Fun, Amazing, Etc.

This is the official blog of indie author / adventure writer Andy R. Bunch, author of the fantasy book, "Suffering Rancor." As always, I'll post funny or amazing things I find in my travels or from poking around online. This is a great place to kick back and relax a bit. You may note that I’m not too clean or too dirty. For more information on my book, go to Here are links to first two books and

Friday, May 3, 2013

Charge your Cell from your Camp Fire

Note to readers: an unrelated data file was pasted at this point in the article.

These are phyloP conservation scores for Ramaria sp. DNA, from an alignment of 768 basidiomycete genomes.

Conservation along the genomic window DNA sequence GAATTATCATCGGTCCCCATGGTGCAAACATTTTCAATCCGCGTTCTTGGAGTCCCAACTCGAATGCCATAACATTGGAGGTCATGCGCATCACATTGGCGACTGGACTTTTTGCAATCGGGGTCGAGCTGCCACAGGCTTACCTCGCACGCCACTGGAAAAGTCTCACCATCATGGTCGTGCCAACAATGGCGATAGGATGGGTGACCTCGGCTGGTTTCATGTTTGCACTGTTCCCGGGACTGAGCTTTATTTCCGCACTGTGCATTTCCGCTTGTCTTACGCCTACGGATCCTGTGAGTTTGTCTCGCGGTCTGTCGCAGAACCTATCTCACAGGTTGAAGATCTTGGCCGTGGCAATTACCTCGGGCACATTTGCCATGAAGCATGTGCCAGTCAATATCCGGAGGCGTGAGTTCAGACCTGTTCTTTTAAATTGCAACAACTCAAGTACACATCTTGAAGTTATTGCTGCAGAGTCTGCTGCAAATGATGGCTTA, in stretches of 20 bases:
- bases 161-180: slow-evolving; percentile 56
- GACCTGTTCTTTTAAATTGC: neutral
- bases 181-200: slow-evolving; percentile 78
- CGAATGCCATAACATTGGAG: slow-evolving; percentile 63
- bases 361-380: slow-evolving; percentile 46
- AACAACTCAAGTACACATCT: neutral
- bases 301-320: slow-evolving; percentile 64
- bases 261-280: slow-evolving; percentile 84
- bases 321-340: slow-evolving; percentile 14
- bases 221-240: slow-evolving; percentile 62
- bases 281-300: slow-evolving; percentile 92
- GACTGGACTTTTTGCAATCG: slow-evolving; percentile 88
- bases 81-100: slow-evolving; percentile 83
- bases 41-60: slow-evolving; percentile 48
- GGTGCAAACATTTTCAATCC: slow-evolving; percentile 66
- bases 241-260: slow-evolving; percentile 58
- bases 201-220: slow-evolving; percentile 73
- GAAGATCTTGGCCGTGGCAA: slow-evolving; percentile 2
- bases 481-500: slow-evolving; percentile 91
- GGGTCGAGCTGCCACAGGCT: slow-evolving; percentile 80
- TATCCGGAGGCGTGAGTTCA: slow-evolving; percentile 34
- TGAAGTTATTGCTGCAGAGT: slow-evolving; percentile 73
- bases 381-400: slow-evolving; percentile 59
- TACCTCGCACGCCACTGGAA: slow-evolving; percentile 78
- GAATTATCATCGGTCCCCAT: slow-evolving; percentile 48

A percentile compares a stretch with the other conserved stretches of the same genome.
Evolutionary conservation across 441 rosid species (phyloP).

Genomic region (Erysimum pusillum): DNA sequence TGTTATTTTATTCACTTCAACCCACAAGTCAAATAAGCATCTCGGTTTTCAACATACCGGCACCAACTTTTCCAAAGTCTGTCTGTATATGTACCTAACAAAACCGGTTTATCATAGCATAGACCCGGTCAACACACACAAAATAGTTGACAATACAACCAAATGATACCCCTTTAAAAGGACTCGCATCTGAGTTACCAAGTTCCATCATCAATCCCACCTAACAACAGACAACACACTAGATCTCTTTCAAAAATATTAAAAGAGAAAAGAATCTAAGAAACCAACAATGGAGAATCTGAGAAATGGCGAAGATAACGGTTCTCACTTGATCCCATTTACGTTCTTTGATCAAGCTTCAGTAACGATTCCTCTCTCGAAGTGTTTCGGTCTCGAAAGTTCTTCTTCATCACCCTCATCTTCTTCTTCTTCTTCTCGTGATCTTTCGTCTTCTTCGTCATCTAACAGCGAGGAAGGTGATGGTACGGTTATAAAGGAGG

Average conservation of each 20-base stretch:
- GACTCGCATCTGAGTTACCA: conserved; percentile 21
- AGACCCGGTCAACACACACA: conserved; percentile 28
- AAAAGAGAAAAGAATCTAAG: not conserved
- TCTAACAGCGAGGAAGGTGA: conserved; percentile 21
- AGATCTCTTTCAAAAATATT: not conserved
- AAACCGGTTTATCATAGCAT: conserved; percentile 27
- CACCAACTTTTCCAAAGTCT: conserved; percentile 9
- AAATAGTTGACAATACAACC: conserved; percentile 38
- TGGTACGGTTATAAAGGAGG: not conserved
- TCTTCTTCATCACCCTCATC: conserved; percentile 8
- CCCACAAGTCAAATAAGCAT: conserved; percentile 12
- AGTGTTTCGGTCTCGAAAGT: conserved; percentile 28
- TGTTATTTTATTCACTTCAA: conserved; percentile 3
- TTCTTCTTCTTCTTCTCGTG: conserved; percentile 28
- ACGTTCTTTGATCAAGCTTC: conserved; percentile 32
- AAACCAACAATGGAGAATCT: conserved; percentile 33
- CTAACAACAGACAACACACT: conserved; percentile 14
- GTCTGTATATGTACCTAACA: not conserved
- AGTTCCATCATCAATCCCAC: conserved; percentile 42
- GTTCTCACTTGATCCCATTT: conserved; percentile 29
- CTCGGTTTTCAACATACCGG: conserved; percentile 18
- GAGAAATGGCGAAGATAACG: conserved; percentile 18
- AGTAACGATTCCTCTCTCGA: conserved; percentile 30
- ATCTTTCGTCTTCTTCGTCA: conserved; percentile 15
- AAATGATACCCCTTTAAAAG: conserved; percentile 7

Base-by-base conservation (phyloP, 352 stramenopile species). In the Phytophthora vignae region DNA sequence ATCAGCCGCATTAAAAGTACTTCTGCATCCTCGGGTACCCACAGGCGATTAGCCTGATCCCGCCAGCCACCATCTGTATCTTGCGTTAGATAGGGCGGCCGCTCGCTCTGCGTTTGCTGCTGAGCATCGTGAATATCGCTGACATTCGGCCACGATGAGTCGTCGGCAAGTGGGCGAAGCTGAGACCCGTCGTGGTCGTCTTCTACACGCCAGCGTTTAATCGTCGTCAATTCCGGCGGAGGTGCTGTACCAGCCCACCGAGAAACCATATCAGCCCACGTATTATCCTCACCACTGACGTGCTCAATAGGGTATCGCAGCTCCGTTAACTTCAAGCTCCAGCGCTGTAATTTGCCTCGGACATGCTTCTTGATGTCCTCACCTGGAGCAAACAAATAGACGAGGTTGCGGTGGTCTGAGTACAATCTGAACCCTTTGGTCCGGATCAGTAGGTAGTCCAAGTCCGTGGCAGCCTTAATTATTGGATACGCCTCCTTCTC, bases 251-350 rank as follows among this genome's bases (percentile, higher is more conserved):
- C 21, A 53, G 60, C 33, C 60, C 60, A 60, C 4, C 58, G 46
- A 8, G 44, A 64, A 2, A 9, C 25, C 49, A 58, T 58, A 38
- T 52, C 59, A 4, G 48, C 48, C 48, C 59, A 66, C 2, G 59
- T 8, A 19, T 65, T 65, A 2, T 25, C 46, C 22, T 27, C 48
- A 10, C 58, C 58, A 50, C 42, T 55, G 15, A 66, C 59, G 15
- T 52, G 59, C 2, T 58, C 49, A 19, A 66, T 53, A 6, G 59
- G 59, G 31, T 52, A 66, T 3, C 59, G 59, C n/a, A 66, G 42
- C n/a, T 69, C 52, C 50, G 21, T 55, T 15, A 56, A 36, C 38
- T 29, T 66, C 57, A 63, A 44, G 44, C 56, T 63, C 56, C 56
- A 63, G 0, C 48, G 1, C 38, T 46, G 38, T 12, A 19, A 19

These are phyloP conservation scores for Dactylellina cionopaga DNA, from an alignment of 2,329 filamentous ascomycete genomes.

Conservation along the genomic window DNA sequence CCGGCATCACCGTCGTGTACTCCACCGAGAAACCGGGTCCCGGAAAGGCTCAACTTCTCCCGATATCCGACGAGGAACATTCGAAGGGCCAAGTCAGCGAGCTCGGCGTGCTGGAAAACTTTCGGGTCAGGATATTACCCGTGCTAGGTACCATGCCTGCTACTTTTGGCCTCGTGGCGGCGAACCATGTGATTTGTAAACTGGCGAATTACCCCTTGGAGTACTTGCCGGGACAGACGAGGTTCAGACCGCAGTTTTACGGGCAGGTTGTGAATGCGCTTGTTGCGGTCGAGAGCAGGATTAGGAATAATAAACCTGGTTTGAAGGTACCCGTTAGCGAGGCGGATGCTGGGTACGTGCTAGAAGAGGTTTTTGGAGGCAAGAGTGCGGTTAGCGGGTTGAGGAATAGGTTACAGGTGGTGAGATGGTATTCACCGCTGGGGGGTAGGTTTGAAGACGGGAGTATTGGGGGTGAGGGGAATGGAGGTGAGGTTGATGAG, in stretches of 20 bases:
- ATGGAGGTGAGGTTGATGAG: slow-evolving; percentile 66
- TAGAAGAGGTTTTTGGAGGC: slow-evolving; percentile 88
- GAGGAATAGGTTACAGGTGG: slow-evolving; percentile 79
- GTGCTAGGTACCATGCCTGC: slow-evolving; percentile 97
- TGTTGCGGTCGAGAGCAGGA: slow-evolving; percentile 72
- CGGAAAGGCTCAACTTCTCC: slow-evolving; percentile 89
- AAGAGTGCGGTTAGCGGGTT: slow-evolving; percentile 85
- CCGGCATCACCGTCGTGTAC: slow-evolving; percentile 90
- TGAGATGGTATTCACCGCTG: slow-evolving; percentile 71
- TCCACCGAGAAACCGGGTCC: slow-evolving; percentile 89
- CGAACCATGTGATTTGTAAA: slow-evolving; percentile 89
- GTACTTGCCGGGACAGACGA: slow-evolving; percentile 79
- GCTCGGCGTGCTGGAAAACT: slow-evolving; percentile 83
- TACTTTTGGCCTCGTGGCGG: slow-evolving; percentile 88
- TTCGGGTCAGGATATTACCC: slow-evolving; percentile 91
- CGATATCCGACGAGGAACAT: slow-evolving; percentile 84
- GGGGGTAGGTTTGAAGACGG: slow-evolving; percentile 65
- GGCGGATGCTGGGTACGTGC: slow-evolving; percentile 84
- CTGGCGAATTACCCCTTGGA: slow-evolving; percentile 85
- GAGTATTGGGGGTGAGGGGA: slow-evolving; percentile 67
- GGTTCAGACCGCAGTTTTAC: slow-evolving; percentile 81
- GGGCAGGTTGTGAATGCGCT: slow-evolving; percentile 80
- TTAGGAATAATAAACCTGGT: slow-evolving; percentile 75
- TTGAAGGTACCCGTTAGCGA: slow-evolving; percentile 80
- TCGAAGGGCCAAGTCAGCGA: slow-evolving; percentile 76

Source: ( I'm passionate about locally generated or recouped power. My father was a high voltage DC expert and I grew up around electronics on the small and large scale. I can't even offer a conspiracy guess as to why the well-meaning but misguided eco-nuts among us continue to promote large scale generation projects when they know the line loss to move that power to market makes it pointless. The move to local generation also compliments the other trends which will become ever more evident. Locally grown food and locally produced products. That's right, I'm predicting that even while mega corporations and big government are shipping our manufacturing jobs overseas and touting globalization, the next big trend will be local everything. Here's the writing on the wall. Fuel costs will continue to rise no matter who's in the Whitehouse. Energy independence will become a matter of national security with a need for at least some renewable sources. No one's more critical than I about how they're going about this, but the trend that direction is impossible to ignore. The internet, credit cards, paper scanners, telecommuting etc all add up to a way of doing business that's less dependent on moving personnel and finished goods. 3D printing tech is advancing faster than expected (they're printing cars and houses now). So the main things that will be shipped will be raw materials. It's a natural conclusion that if you can manufacture locally why not generate your power locally. While people want the US to be energy independent I foresee neighborhoods energy independent, and I'm a little surprised that this message isn't embraced by "green" promoters. Take the overwhelming brainwashing that's gone on regarding food production. I've posted articles before about the family farm's efficiency vs the large agro-corp. No matter where you are, some sorts of food can be grown locally and more effectively than the current system. I'm not opposed to organic labeling, but I think it only exists to distinguish what I'd call real foods from some of the scary stuff that's out there. Most people are more reluctant to poison their neighbors which means if we grow local we'll probably not need to label something as bio-engineered or not. Enough ranting. My point is that the community will rise again despite the folks who insist that it takes a village. Tomorrow's entrepreneur will need a computer with internet access, a 3D printer, and a specialized patented design which he markets to a small community of people across the globe. He'll draw less than 10% of his power from a grid that can be float free of the larger network at the flip of a switch. He'll eat food that was mainly grown within 50 miles of his house though coffee and chocolate will be easy to get, if a bit expensive. His children will not leave the house to attend school--it's free online--but they will be able to choose from any sort of sports class they wish to fulfill their PE requirements. Tomorrow's poor will live in wall-less prisons. Housing, power, healthcare, and food will be furnished by the government. Their every move will be watched by camera or tracked by satellite. Their food will be mass produced and lack nutritional value. They'll watch free, state sponsored television most of the day and have very few opportunities to change their lot in life. Sorry if that's depressing, but the more things change the more they stay the same. Ahh, yes, the article I was going to post. Man I depressed myself. Check out this cool product that could be used for campers or even in disaster areas to help power communication. Just because someone is getting close to nature doesn't necessarily mean they need to ditch their smartphone. However, keeping a device charged while in the great outdoors is not always the easiest thing to do. After all, those trees don't come equipped with power outlets. We've already seen the BioLite stove that generates its own power. A new product called VOTO performs a similar function, but with any cooking fire. The device functions via a fire-activated fuel cell. The end with the fuel cell is placed under the fire with the charcoal, and the end with the connected battery sticks out from the top. Because the device holds power on its own, users can charge it up while cooking and then connect their devices to it when it's safely away from the fire. According to Point Source Power, the VOTO's 4000 mAh battery can receive a full charge in two cooking sessions, but that will obviously vary depending on the situation. In addition to the phone-charging portion of the device, the VOTO also includes an LED light that receives its power through the same means. The LED puts out 25 lumens, which should be quite sufficient for most individuals' needs. When fully charged, the LED is able to provide up to 30 hours of light. The creators of the VOTO have this product aimed at two very different markets. First, there's the developed world, where campers will gladly welcome something to keep their devices charged while in the wilderness. Second, there's the developing world, where electricity is not readily available, but cooking fires are commonplace. The video below features Point Source Power's CEO Craig Jacobson explaining the device.

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